Art reviews

Architectural staging of atmosphere

Although Tasveer has been accommodating different kinds of accomplished photography from old maharaja portraits to modern classics and clearly contemporary sensitivities, Derry Moore’s “Evening Ragas” exhibition (October 13 to September 30) with all the Indian focus appears to come as a another world of its own, one that consciously chooses to not only restrict its attention to the environment of colonial-time aristocratic palaces and mansions, but also to either omit any present day realities or filter only dainty fragments of it through the admiring nostalgia for the sophistication of the past grandeur.

This approach should not surprise, since Moor, a senior and much acknowledged lens-man who comes from English aristocracy, has been portraying European royals and their residencies. It also frequently evinces indulgent delight at the mood-full beauty and specific animation of his images brought about by his attuned contact with the surroundings he shoots and fleshed out in technically supported aesthetic nuances.

On the other hand, the spectator may not be able to escape the impact of an alluring yet somewhat sanitised vision that arises even through the scenes of dilapidation and remoteness in solitude, a vision whose sympathy for, even perhaps glorification of, the effervescence of the feudal world, whether consciously or intuitively, does not notice the many less appealing of its sides from craftiness to cruelty, as a result gracefully and powerfully reinforcing certain entrenched stereotypes about the opulent and exotic India that derive from the same period as the colonial endeavour.

What is not just truly enchanting but revelatory, are Moore’s images of rich interiors where masses of mostly 19th century European salon sculptures enter into a highly charged, hybrid and flowery, responsive nonetheless, relationship with the indigenous love of ornamental excess. Wonderful then, in particular in the takes from Kolkata’s Marble Palace, is the feel of refined, gently sensuous stirring of figures amid curlicue carvings on the walls and furniture.

The artist finely mediates and mutually engages the play of sharp to dissipating illumination with graded shadows that enhance and sometimes layer the carnal smoothness of the human and volumetric figures of stone to be contrasted as well as picked up by the shiny marble floor designs.

One intuits an actively interconnected inner life of the statuary and décor here. It subtlety, sort of pushed to the edge, carries a potential of kitsch, elements of the latter adding an indulgent humour in the prints from Mewar, where the simultaneously grand and comical cut-out figures of royals echo the merger of grave sophistication and cloying kitsch in the manner the halls present themselves.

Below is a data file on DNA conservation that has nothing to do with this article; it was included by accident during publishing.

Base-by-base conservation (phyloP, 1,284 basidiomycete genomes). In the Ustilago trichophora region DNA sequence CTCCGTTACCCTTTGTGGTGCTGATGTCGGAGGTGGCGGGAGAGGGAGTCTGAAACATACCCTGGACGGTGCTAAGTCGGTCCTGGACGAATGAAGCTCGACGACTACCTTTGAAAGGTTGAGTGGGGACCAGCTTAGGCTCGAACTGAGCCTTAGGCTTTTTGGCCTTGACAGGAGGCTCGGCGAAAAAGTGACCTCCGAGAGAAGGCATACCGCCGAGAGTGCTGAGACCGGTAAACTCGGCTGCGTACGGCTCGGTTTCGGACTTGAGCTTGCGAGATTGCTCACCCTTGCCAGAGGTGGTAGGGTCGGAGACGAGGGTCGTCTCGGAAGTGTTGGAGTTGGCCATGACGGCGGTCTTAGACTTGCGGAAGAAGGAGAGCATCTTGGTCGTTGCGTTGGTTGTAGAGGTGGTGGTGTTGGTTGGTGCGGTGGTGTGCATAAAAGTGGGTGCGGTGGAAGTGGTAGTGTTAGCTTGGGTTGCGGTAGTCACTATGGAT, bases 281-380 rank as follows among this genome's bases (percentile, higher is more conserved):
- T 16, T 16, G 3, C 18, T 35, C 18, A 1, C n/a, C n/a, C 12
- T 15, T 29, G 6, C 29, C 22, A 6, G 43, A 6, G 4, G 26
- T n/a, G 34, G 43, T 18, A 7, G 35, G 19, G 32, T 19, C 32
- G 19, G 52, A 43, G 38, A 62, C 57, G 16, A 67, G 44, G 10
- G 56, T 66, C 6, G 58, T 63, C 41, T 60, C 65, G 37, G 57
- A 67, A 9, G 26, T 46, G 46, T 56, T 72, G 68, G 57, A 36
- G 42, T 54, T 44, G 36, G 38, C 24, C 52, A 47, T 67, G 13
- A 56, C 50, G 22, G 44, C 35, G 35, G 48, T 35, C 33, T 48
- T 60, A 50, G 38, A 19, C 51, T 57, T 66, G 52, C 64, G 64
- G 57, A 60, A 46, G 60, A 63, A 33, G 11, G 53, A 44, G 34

Actually, a superb aspect of Moore’s art is his ability to capture and strengthen the gesture of staging inherent to the palaces and their owners which is evident in the dynamic encounters of the décor and statuary, while the photographers add to it by positioning his luxuriously attired grandees at the architectural centre and axis as the possessors and movers of everything. He excels too in emphasising the intricate flatness of some traditional, mainly Rajasthani, building concepts.

One becomes equally fascinated by his landscapes with architecture, for instance the ephemeral nook of the Protestant cemetery in Kolkata, that poetically absorb colonial-time romantic perceptions onto what is in front of him now.

The shots from reality limit themselves to archaic, awkwardly charming and naively sincere shops with old-timers, as other age retainers and sceneries with vast water reflections and dry hunting ground stretches. The close-up portraits of mainly regal ladies and their current business tycoon counterparts are posed with a delicate, rarefied artifice that may be deliberately hark back to the moods of more than a half-century ago. Partly delightful, they sporadically turn slightly conventional, best when strengthened from the character of the person, like Anita Desai.

Designing ethnicity

 Virndavan Solanki”s new paintings at Time & Space (October 10 to 25) continue, with light and formalistic changes, his long-practiced formula where ethnic Gujarati rusticity is comfortably located in the attractive shapes and embellishments of clothing furthered by the assumed tenderness of simple couples of wedded lovers and friends.

The usual blank faces are meant to convey the non-personal broadness of view and the hazy spreads of hues are expected to suggest spirituality. Both ruses, yet, act in the way of the other pleasing formal devices. The new tendency presently is a partial departure from the graphic quality of the black and white canvases that relied on granular textures and linear hatching towards a more indulgent play with smoother, more plaint colours that, nonetheless, retain some of the linear properties of the former kind of paintings.

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